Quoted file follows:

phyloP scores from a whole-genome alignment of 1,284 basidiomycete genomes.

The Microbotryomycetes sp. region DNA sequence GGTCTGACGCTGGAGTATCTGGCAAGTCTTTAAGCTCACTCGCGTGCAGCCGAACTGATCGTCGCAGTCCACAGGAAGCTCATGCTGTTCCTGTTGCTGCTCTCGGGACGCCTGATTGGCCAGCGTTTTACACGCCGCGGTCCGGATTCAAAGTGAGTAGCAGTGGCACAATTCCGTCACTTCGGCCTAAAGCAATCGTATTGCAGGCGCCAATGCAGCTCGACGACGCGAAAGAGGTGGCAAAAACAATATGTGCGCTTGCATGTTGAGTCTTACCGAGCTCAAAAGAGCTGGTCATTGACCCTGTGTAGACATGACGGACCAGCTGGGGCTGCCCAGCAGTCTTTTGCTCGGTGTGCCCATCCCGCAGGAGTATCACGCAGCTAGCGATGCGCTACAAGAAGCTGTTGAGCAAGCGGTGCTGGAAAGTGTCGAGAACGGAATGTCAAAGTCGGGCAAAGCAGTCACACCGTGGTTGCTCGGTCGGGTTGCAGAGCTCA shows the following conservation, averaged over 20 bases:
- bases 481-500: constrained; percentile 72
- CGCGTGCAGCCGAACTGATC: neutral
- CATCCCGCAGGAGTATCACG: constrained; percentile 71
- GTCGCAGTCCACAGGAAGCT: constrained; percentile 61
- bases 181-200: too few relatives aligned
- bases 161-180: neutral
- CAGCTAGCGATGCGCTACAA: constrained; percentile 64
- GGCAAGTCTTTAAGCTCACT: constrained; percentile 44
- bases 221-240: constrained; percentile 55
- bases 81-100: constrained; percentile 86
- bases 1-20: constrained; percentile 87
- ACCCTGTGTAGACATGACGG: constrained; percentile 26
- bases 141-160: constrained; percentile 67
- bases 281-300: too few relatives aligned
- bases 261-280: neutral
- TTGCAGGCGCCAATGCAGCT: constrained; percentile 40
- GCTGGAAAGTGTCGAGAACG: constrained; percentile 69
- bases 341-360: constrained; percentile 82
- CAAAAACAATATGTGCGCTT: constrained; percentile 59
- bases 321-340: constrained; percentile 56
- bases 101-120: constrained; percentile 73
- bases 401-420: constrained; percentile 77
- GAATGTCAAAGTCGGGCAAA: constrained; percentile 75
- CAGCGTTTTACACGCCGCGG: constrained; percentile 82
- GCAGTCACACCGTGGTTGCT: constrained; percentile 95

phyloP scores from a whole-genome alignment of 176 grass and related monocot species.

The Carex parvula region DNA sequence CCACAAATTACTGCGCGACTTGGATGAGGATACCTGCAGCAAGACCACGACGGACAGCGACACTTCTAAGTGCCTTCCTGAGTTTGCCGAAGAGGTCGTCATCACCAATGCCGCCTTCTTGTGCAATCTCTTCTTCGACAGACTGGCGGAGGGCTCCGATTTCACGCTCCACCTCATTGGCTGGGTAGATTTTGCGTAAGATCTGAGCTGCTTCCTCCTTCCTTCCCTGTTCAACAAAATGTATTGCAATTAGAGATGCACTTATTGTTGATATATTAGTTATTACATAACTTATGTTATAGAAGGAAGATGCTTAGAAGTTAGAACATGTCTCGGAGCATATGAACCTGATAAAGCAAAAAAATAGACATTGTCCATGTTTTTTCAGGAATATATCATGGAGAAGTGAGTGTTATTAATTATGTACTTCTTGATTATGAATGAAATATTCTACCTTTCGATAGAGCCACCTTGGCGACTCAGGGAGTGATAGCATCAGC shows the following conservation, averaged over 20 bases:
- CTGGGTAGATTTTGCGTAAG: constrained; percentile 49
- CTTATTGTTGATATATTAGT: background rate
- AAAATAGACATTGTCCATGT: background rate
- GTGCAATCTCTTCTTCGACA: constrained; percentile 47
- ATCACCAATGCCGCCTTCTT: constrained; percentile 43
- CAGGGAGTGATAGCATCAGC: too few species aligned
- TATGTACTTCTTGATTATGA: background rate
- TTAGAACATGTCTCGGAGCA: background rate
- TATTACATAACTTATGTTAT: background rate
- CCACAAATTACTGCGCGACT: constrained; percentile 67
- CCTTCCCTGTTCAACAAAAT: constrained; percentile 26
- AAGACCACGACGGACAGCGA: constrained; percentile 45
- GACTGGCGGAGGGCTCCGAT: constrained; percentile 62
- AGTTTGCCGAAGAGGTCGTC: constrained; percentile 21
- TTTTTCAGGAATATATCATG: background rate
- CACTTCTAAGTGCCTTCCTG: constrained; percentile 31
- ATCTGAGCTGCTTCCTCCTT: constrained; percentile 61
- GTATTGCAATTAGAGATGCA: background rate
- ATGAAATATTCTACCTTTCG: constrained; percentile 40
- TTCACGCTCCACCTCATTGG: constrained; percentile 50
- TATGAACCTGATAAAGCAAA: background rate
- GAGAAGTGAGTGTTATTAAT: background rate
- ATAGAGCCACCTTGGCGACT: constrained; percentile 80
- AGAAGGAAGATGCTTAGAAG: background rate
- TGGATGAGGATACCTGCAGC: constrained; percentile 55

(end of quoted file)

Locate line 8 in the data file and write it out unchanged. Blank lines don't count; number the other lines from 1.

- bases 161-180: neutral